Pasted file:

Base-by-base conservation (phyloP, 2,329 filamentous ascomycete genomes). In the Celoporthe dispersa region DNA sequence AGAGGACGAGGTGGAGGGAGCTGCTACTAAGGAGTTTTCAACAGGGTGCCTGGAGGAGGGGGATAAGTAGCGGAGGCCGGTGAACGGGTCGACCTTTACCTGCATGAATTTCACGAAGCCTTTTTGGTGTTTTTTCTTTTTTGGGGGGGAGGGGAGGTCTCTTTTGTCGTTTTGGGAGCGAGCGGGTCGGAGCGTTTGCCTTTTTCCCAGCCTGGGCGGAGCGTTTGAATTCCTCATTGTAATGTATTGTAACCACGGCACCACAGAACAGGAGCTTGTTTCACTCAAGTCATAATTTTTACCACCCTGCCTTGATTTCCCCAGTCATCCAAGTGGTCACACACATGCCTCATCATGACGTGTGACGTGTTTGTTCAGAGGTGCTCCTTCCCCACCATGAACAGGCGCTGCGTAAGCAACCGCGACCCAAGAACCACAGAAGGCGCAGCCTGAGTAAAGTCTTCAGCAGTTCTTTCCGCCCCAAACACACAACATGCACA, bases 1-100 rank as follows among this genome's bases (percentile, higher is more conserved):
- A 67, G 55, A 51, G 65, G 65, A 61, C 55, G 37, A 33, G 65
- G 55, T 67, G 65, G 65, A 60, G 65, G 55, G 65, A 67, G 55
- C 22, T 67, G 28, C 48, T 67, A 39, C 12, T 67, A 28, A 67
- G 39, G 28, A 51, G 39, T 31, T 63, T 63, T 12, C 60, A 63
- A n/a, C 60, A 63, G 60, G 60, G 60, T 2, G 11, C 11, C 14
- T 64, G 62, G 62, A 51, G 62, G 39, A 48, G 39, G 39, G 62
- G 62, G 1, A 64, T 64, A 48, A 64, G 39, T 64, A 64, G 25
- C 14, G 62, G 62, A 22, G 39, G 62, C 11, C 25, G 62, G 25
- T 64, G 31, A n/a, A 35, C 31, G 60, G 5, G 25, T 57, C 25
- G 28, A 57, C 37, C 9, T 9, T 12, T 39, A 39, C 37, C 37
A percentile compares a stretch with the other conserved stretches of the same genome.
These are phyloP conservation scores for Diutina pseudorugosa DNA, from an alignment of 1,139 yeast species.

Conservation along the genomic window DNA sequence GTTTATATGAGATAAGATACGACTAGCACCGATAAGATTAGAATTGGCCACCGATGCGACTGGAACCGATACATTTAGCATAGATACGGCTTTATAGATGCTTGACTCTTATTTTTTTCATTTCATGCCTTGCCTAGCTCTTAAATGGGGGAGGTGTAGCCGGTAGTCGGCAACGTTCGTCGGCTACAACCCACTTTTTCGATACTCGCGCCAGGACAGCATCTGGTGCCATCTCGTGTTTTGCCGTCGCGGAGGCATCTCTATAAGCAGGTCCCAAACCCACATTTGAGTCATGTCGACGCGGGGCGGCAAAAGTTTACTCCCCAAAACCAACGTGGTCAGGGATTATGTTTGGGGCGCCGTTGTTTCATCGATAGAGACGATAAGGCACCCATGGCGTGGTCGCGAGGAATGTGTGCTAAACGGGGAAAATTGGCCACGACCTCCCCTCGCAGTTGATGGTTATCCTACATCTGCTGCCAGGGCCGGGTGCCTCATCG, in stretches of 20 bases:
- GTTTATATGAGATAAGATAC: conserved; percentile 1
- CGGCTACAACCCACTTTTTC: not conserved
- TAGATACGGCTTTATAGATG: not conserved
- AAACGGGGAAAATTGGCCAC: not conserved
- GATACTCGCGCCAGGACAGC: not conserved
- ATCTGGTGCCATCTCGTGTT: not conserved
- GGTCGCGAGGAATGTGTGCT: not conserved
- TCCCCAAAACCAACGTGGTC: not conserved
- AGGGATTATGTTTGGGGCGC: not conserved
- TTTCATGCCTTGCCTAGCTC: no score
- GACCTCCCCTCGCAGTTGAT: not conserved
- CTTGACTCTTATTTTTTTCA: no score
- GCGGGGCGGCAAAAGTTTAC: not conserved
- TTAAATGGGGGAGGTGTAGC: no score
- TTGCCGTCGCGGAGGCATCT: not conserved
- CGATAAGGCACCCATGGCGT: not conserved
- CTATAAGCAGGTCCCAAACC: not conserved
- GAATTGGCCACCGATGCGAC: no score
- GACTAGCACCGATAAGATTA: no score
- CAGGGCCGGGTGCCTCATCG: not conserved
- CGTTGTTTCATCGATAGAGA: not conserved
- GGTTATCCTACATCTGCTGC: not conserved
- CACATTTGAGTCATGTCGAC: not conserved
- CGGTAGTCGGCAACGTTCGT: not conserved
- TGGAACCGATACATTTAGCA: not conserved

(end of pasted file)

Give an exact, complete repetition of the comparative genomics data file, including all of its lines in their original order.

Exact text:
Base-by-base conservation (phyloP, 2,329 filamentous ascomycete genomes). In the Celoporthe dispersa region DNA sequence AGAGGACGAGGTGGAGGGAGCTGCTACTAAGGAGTTTTCAACAGGGTGCCTGGAGGAGGGGGATAAGTAGCGGAGGCCGGTGAACGGGTCGACCTTTACCTGCATGAATTTCACGAAGCCTTTTTGGTGTTTTTTCTTTTTTGGGGGGGAGGGGAGGTCTCTTTTGTCGTTTTGGGAGCGAGCGGGTCGGAGCGTTTGCCTTTTTCCCAGCCTGGGCGGAGCGTTTGAATTCCTCATTGTAATGTATTGTAACCACGGCACCACAGAACAGGAGCTTGTTTCACTCAAGTCATAATTTTTACCACCCTGCCTTGATTTCCCCAGTCATCCAAGTGGTCACACACATGCCTCATCATGACGTGTGACGTGTTTGTTCAGAGGTGCTCCTTCCCCACCATGAACAGGCGCTGCGTAAGCAACCGCGACCCAAGAACCACAGAAGGCGCAGCCTGAGTAAAGTCTTCAGCAGTTCTTTCCGCCCCAAACACACAACATGCACA, bases 1-100 rank as follows among this genome's bases (percentile, higher is more conserved):
- A 67, G 55, A 51, G 65, G 65, A 61, C 55, G 37, A 33, G 65
- G 55, T 67, G 65, G 65, A 60, G 65, G 55, G 65, A 67, G 55
- C 22, T 67, G 28, C 48, T 67, A 39, C 12, T 67, A 28, A 67
- G 39, G 28, A 51, G 39, T 31, T 63, T 63, T 12, C 60, A 63
- A n/a, C 60, A 63, G 60, G 60, G 60, T 2, G 11, C 11, C 14
- T 64, G 62, G 62, A 51, G 62, G 39, A 48, G 39, G 39, G 62
- G 62, G 1, A 64, T 64, A 48, A 64, G 39, T 64, A 64, G 25
- C 14, G 62, G 62, A 22, G 39, G 62, C 11, C 25, G 62, G 25
- T 64, G 31, A n/a, A 35, C 31, G 60, G 5, G 25, T 57, C 25
- G 28, A 57, C 37, C 9, T 9, T 12, T 39, A 39, C 37, C 37
A percentile compares a stretch with the other conserved stretches of the same genome.
These are phyloP conservation scores for Diutina pseudorugosa DNA, from an alignment of 1,139 yeast species.

Conservation along the genomic window DNA sequence GTTTATATGAGATAAGATACGACTAGCACCGATAAGATTAGAATTGGCCACCGATGCGACTGGAACCGATACATTTAGCATAGATACGGCTTTATAGATGCTTGACTCTTATTTTTTTCATTTCATGCCTTGCCTAGCTCTTAAATGGGGGAGGTGTAGCCGGTAGTCGGCAACGTTCGTCGGCTACAACCCACTTTTTCGATACTCGCGCCAGGACAGCATCTGGTGCCATCTCGTGTTTTGCCGTCGCGGAGGCATCTCTATAAGCAGGTCCCAAACCCACATTTGAGTCATGTCGACGCGGGGCGGCAAAAGTTTACTCCCCAAAACCAACGTGGTCAGGGATTATGTTTGGGGCGCCGTTGTTTCATCGATAGAGACGATAAGGCACCCATGGCGTGGTCGCGAGGAATGTGTGCTAAACGGGGAAAATTGGCCACGACCTCCCCTCGCAGTTGATGGTTATCCTACATCTGCTGCCAGGGCCGGGTGCCTCATCG, in stretches of 20 bases:
- GTTTATATGAGATAAGATAC: conserved; percentile 1
- CGGCTACAACCCACTTTTTC: not conserved
- TAGATACGGCTTTATAGATG: not conserved
- AAACGGGGAAAATTGGCCAC: not conserved
- GATACTCGCGCCAGGACAGC: not conserved
- ATCTGGTGCCATCTCGTGTT: not conserved
- GGTCGCGAGGAATGTGTGCT: not conserved
- TCCCCAAAACCAACGTGGTC: not conserved
- AGGGATTATGTTTGGGGCGC: not conserved
- TTTCATGCCTTGCCTAGCTC: no score
- GACCTCCCCTCGCAGTTGAT: not conserved
- CTTGACTCTTATTTTTTTCA: no score
- GCGGGGCGGCAAAAGTTTAC: not conserved
- TTAAATGGGGGAGGTGTAGC: no score
- TTGCCGTCGCGGAGGCATCT: not conserved
- CGATAAGGCACCCATGGCGT: not conserved
- CTATAAGCAGGTCCCAAACC: not conserved
- GAATTGGCCACCGATGCGAC: no score
- GACTAGCACCGATAAGATTA: no score
- CAGGGCCGGGTGCCTCATCG: not conserved
- CGTTGTTTCATCGATAGAGA: not conserved
- GGTTATCCTACATCTGCTGC: not conserved
- CACATTTGAGTCATGTCGAC: not conserved
- CGGTAGTCGGCAACGTTCGT: not conserved
- TGGAACCGATACATTTAGCA: not conserved